Stand Down                                                       Report 973 words

June 2022

Howard R Music


The school massacre in Uvalde, Texas, where local police and state troopers provided security for the gunman while he was working, was compared to the 2021 BLM riots that recorded police from many sections of the country simply watching the hooligans as if it were a spectator sport.

Though reported as if the stand-downs were a new phenomenon, in reality, protect and serve has been an ever-diminishing part of law enforcement for at least four-decades that I have witnessed.

I first became aware of this in the early 1980s. After being discharged from an Air Force tour in 1976 I lived and worked various construction jobs in a small town in the rural Texas county where I had graduated high school. Law enforcement personal were few and consisted of the county sheriff and a handful of deputies, and the local highway patrol. Only two towns in the county had city police, which closely resembled Mayberry in the highly popular Andy Griffith show of the 1960s. The police chief was just as likely to transport a teenager caught drinking to his home to be dealt with by angry parents as he was to lock him up. In general, a person had to do something that stood out to attract the attention of a rare cop. 

That changed abruptly in 1980. Local jurisdictions eagerly signed on to federal grant programs that funded additional police officers and equipment. Where there had never been a cop there were now several roaming the streets. Since violent crime was low on the scale in a county where unlocked doors were not a rarity, to justify their existence, the new officers became quite adept at writing traffic tickets. Drunk driving laws were being pushed on the states at the federal level, and the Reagan era “just say no” as well as new federal drug confiscation statutes added to the incentive. It was quite a shock to live in an area where a cop was seldom seen to almost overnight being unable to drive without being pulled over.

During this time-frame a young woman I knew was attacked by an intruder in her home. She managed to fight the man off, but was bruised from being smacked around, and had a few superficial cuts from a knife wielded by the man. The intruder was a young head-case recently released from juvenile lockup for armed robbery. He had a history of drug use and mental problems, the girl could identify him, and the man had left a distinctive bloody handprint on a wall. Since police were so aggressive with traffic violations, I assumed the same zeal would be used to arrest, and convict the would-be rapist. However, the local police refused to do anything. The girl and her boyfriend went to the county prosecutor’s office and were again given the cold shoulder. The local Justice of the Peace also refused to even issue a restraining order on the man in case he did try to come back.

The boyfriend, his patience stretched thin, decided to end it himself, tracked the man down, and followed him to a bank where he waited outside with a make-shift-club for the perp to finish his business. Probably not the smartest move, but what’s a man to do? Unfortunately for him, either the perp or one of his friends or family spotted the boyfriend, and called the police. A squad car quickly arrived and the officer informed the vigilante if he touched the lunatic he’d be arrested.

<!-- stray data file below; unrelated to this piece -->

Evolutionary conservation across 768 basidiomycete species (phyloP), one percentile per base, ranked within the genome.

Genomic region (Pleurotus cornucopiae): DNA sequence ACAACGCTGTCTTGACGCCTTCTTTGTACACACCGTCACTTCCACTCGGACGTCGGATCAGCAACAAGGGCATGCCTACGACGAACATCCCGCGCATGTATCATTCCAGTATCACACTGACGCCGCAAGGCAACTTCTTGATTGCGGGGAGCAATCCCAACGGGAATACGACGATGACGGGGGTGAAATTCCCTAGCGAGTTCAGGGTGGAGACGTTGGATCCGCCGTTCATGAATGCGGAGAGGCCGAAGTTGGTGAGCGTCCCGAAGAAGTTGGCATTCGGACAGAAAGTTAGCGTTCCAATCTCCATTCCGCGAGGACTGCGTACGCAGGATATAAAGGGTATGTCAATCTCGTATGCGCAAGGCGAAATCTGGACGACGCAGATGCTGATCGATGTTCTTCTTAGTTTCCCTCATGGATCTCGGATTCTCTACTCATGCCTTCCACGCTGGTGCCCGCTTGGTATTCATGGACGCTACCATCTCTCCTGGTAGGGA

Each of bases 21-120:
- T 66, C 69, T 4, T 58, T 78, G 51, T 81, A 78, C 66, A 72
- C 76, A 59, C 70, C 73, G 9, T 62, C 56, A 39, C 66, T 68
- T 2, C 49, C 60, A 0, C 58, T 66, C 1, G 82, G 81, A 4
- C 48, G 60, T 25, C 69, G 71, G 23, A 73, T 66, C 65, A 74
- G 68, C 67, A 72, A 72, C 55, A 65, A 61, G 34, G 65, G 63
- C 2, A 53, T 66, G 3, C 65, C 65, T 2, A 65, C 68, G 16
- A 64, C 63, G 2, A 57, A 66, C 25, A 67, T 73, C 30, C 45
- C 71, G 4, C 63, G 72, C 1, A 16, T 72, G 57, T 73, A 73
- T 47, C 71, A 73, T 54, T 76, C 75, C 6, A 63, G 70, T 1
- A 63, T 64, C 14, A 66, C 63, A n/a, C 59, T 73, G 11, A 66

The girl soon moved to another county and was never bothered again. No explanation was ever given as to why the authorities not only allowed the criminal to continue his nefarious ways but were quick to protect him. Some of the man’s family were known dealers, and I can only speculate that perhaps the police were using him as a snitch, a fairly common practice. Drug corruption ran deep at the county level. The local sheriff at the time was eventually given a prison stretch for collaborating with meth manufactures. I suspect it was a combination of drug corruption, and the fact that traffic citations generate substantial revenue, while criminal prosecution and incarceration tends to drain the coffers.

Texas Sheriffs at one time were almost always elected from the local populace. The county sheriff jailed for drug running was replaced by a retired Texas Ranger. Two adjoining counties had a retired federal marshal and a federal agent in their sheriff positions. Add this to all the federal money and equipment heaped on state police departments and it’s not hard to image that local control of law enforcement is little more than a quaint notion.

Federal agents tripping over one another in local crime situations is almost a given. The Twin Peaks’ debacle outside of Waco, Texas, where bikers gathered at a political meeting were attacked, which erupted in gunfire, was attended by virtually every alphabet federal agency in existence. Two Muslims intending to shoot up a draw Mohammed contest in Arlington, Texas, were literally followed into the parking lot by an FBI agent. The jihadi’s plans were foiled when an alert security guard, who happened to be a firearms instructor, put a bullet into each one’s head before they could get off a shot. The FBI agent took off, but was caught and arrested, though later released and never heard from again.

It's not hard to imagine a phone call from, or a visit to a county sheriff or police chief by a “special agent” could alter, or completely stop an investigation, or perhaps start one. Is it too far-fetched to believe a stand-down was ordered during a shooting in progress?

Every time I read about corruption associated with Mexican Federales I get a strong sense of déjà vu.


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